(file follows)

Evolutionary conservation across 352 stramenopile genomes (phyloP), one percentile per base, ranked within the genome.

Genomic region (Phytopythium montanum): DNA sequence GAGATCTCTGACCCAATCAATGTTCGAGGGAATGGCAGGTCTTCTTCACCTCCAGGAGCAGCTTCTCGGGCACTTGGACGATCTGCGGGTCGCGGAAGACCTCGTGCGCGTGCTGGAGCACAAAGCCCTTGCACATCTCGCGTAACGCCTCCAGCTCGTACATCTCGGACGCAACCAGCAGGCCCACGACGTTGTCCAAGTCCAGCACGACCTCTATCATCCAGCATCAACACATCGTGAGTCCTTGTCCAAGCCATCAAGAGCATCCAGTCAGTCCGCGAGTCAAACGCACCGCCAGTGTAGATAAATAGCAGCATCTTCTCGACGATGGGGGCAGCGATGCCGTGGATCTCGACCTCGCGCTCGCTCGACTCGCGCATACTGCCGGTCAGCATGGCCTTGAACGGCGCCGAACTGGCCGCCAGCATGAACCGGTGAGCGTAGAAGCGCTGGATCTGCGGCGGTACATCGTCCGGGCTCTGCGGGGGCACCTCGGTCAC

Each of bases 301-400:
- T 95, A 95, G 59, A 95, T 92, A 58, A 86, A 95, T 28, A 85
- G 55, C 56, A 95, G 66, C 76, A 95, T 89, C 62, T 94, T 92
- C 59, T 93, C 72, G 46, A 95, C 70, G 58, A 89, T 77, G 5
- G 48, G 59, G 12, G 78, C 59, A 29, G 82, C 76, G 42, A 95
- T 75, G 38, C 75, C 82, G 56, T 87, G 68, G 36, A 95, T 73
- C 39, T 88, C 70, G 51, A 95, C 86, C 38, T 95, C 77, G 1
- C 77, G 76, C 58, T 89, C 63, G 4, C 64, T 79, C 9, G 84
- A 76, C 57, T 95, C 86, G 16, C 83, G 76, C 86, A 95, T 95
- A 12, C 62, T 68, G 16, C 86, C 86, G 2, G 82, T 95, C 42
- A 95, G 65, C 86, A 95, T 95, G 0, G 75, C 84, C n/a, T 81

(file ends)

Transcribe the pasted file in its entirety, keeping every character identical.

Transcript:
Evolutionary conservation across 352 stramenopile genomes (phyloP), one percentile per base, ranked within the genome.

Genomic region (Phytopythium montanum): DNA sequence GAGATCTCTGACCCAATCAATGTTCGAGGGAATGGCAGGTCTTCTTCACCTCCAGGAGCAGCTTCTCGGGCACTTGGACGATCTGCGGGTCGCGGAAGACCTCGTGCGCGTGCTGGAGCACAAAGCCCTTGCACATCTCGCGTAACGCCTCCAGCTCGTACATCTCGGACGCAACCAGCAGGCCCACGACGTTGTCCAAGTCCAGCACGACCTCTATCATCCAGCATCAACACATCGTGAGTCCTTGTCCAAGCCATCAAGAGCATCCAGTCAGTCCGCGAGTCAAACGCACCGCCAGTGTAGATAAATAGCAGCATCTTCTCGACGATGGGGGCAGCGATGCCGTGGATCTCGACCTCGCGCTCGCTCGACTCGCGCATACTGCCGGTCAGCATGGCCTTGAACGGCGCCGAACTGGCCGCCAGCATGAACCGGTGAGCGTAGAAGCGCTGGATCTGCGGCGGTACATCGTCCGGGCTCTGCGGGGGCACCTCGGTCAC

Each of bases 301-400:
- T 95, A 95, G 59, A 95, T 92, A 58, A 86, A 95, T 28, A 85
- G 55, C 56, A 95, G 66, C 76, A 95, T 89, C 62, T 94, T 92
- C 59, T 93, C 72, G 46, A 95, C 70, G 58, A 89, T 77, G 5
- G 48, G 59, G 12, G 78, C 59, A 29, G 82, C 76, G 42, A 95
- T 75, G 38, C 75, C 82, G 56, T 87, G 68, G 36, A 95, T 73
- C 39, T 88, C 70, G 51, A 95, C 86, C 38, T 95, C 77, G 1
- C 77, G 76, C 58, T 89, C 63, G 4, C 64, T 79, C 9, G 84
- A 76, C 57, T 95, C 86, G 16, C 83, G 76, C 86, A 95, T 95
- A 12, C 62, T 68, G 16, C 86, C 86, G 2, G 82, T 95, C 42
- A 95, G 65, C 86, A 95, T 95, G 0, G 75, C 84, C n/a, T 81